10.2.18.3 Using Action and Alert Groups

Action groups are used as results within rules so that when a rule is triggered all of the actions within the groups are activated.

Alert groups are used as results within rules so that when a rule is triggered all of the alerts within the groups are created.

10.3 Rule Processing

This section describes how rules and policies are executed in the basic authentication flow.

10.3.1 Rules Engine

The rules engine takes the information that you specify for the rule and the information specified in other rules in the policy and returns rule results to the policy. All the policies in the policy set result in multiple actions and multiple scores and multiple alerts. All these are propagated to the checkpoint. The score, the weight, and so on, result in one final score, one final action, and a couple of alerts.

10.3.2 Order of Condition

Conditions in the rule are evaluated sequentially. Subsequent conditions are evaluated only if the current one was evaluated to be true. In other words, the evaluation stops when a condition is evaluated to be false. For the rule to be triggered, all the conditions that constitute the rule must be evaluated to true; if any of the conditions is evaluated to false, the rule is evaluated to false, and the rule does not trigger.

10.3.3 Condition Evaluation

Conditions evaluate to True or False based on the available data. When multiple conditions are added, the conjunction between the conditions is always AND, that is, Condition A (True) and Condition B (True) result in an outcome of True (rule is triggered), whereas for Condition A and B being False, the outcome is False (rule is not triggered). If one of the conditions is True and the other is False, the outcome is always False.

Refer to the example in Table 10-2.

Table 10-2 Multiple Conditions

Condition 1 Condition 2 Rule Result

True

True

True

False

False

False - Rule is not triggered

True

False

False

False

True

False


For information on the conditions available in the system, see Appendix B, "Conditions Reference."

10.3.4 Checkpoints

The checkpoint is a decision and enforcement point when policies are called to run specific rules to evaluate the risk for user actions. OAAM Server uses out-of-the-box policies and checkpoints to control user flow. API-based integrations can create new checkpoints, configure policies, and drive the flow. There can be multiple policies in the checkpoint.

Figure 10-7 Policies and checkpoints

Policies and their checkpoints are shown.

All policies that are configured for a checkpoint are evaluated and the outcome is a score, an action, or both. The scores of these policies are used to determine a score for the checkpoint. The score for a particular checkpoint must be between 0–1000.

10.3.5 Controlling the Application Flow

Actions are used to control the application flow. An action is an event that is activated when a rule is triggered. For example: block access, challenge question, ask for PIN or password, and so on. An action can be also activated based on a score for particular checkpoint.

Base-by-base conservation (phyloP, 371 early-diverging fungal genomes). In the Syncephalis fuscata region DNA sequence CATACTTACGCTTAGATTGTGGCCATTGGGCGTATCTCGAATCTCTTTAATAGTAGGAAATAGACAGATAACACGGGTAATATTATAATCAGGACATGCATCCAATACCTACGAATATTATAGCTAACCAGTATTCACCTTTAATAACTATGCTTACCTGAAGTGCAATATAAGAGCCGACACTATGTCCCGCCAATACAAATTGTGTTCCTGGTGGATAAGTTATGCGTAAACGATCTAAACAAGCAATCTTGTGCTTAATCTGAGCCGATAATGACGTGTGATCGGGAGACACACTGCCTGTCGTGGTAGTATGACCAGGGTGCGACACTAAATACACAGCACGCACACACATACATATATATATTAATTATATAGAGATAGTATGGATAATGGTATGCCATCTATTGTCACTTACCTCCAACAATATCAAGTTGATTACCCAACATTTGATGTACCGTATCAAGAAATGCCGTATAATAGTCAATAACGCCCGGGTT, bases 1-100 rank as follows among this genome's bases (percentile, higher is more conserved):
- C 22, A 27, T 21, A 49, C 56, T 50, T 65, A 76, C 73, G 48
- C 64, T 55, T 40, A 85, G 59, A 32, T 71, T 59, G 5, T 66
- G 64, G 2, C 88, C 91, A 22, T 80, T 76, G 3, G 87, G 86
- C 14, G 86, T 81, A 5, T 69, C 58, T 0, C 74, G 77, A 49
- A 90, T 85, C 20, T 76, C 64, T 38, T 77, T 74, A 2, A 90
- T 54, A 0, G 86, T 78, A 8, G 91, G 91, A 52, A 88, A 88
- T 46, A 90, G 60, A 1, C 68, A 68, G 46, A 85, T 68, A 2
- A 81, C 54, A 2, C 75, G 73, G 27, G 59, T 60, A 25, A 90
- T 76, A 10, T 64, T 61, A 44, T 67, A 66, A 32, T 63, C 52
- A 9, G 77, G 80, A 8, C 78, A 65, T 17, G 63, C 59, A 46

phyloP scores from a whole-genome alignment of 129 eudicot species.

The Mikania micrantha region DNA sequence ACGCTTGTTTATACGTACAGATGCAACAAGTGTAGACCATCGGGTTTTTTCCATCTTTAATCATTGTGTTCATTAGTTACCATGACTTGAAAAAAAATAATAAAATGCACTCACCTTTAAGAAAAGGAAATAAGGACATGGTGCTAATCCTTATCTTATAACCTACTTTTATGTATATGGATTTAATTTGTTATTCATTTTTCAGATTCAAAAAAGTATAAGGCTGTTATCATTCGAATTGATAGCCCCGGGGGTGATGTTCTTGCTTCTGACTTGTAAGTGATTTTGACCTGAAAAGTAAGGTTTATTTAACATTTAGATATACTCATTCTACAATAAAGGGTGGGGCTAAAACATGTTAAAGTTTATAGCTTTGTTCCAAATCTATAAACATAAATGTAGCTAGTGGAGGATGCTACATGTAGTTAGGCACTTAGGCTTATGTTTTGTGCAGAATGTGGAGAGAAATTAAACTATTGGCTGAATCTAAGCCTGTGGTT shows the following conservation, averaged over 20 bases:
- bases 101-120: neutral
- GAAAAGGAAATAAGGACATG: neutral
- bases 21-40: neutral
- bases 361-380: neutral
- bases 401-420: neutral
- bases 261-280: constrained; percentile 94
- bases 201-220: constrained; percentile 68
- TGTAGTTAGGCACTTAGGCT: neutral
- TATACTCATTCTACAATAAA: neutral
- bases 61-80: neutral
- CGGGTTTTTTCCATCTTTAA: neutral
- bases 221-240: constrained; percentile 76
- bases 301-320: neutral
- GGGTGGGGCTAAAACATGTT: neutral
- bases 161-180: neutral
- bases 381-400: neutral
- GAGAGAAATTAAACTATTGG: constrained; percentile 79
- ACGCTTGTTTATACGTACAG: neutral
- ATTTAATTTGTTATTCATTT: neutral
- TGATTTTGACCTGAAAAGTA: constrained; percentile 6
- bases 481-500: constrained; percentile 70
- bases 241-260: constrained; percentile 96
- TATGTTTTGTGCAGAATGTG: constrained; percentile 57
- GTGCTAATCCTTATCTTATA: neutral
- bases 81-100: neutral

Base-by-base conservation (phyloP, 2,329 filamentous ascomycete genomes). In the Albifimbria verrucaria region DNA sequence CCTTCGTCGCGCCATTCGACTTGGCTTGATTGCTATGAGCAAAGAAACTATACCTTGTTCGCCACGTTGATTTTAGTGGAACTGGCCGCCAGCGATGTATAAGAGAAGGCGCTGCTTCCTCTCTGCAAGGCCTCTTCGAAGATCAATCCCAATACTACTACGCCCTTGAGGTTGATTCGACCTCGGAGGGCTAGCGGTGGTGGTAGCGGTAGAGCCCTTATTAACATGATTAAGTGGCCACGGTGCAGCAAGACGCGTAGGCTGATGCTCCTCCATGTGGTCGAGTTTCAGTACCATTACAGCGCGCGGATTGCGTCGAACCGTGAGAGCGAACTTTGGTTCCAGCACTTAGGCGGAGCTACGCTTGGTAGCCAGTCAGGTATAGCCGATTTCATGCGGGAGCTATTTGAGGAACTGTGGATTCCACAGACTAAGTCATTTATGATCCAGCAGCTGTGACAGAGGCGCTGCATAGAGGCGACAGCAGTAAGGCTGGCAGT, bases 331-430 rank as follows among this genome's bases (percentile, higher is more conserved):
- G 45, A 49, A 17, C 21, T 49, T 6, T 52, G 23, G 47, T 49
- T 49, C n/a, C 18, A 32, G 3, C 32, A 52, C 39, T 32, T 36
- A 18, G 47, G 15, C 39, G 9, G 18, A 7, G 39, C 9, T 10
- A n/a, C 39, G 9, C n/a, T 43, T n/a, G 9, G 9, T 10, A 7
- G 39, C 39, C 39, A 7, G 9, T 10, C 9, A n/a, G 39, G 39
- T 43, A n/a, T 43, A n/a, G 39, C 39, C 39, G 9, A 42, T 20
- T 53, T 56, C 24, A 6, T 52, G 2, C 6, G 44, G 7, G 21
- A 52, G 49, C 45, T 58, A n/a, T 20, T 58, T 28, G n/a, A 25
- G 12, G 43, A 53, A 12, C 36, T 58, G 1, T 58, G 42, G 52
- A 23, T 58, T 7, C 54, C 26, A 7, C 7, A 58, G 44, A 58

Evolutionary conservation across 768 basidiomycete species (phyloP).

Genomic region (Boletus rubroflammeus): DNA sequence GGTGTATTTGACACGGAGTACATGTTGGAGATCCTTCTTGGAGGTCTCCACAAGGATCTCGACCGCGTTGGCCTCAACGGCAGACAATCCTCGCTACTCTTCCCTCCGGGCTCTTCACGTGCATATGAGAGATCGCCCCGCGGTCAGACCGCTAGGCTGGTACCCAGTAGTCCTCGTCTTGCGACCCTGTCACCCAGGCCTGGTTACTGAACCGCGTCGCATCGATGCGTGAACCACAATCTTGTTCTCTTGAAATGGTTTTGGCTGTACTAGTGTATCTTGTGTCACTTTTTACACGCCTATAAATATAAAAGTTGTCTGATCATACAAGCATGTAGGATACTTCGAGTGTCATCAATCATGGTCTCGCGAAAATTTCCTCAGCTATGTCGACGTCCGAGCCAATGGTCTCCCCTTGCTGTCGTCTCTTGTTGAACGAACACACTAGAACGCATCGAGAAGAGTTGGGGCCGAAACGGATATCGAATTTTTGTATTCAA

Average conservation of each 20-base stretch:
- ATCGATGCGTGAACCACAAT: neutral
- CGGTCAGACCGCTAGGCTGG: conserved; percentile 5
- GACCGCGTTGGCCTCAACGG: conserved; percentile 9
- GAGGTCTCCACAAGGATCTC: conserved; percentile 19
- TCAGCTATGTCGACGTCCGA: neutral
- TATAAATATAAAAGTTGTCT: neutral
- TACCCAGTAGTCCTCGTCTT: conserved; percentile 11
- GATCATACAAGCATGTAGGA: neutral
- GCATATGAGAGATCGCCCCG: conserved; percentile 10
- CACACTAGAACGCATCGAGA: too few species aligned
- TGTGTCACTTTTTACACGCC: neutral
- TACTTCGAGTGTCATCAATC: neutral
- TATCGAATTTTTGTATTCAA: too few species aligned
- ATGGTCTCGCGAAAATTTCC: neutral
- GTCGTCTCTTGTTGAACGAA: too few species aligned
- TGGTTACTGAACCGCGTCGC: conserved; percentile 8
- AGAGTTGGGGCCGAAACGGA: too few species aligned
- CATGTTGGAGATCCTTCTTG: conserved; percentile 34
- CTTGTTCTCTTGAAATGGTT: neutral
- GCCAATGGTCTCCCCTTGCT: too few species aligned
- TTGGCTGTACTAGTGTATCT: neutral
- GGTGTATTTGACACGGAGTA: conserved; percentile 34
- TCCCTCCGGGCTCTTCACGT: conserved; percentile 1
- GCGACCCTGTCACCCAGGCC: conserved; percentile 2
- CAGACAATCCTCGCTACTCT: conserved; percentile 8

The client applications like OAAM Server or the native integrated client influence the resultant out-of-the-box actions. Users may also create custom actions that are used by their policies and applications.

For information on native integration, refer to "Integrating with Virtual Authentication Devices and Knowledge-Based Authentication" and "Building a Custom Application" in Oracle Fusion Middleware Developer's Guide for Oracle Adaptive Access Manager.

10.3.6 Messaging

Alerts are messages that indicate the occurrence of an event. An event can be that a rule was triggered, a trigger combination was met, or an override was used.

For information on creating an alert, see Chapter 12, "Managing Groups."

10.3.7 Rule Processing Example: How the OAAM Device Max Velocity Rule Settings Work?

The "Device Max Velocity" rule is used to detect "man in the middle" attacks where a hacker obtains the MAC address for devices that users log in from. Hackers replay the user's login and provide the user's computer MAC address. By doing this they fool the system into thinking the user is logging in from a known and trusted device that is in the user's OAAM profile.

The "Device Max Velocity" rule can detect this type of attack, trigger an alert and block the hacker from successfully signing in. This is accomplished in conjunction with the Quova subscription data. The rule checks to see if the MAC address is in the list of known devices the user is logged in from. Then it examines the IP address location where the user is logged in from. If a hacker then tries to log in by replaying the user's session and also using the user's device MAC address from another location, such as 100 miles away, the rule uses a formula that determines the possibility of that user's device traveling at that velocity.

It is possible for a user to log in to his application, then take a Jet to fly to another city and once again log in to the same application. Therefore you want to be able to adjust the variables of the formula to allow for a portable device to travel at least the speed of a Jet. The "Device Max Velocity" rule has two values that the administrator can configure. Those value fields are called "Last Login Within (Seconds)" and "Miles Per Hour is More Than". Using these two field values you can customize the allotted velocity that a physical device can travel before an alert is triggered.

How the Rule Formula Works

  1. The rule first picks up the last successful login in the last N seconds. (If there are multiples, the last one (with the highest timestamp) is picked.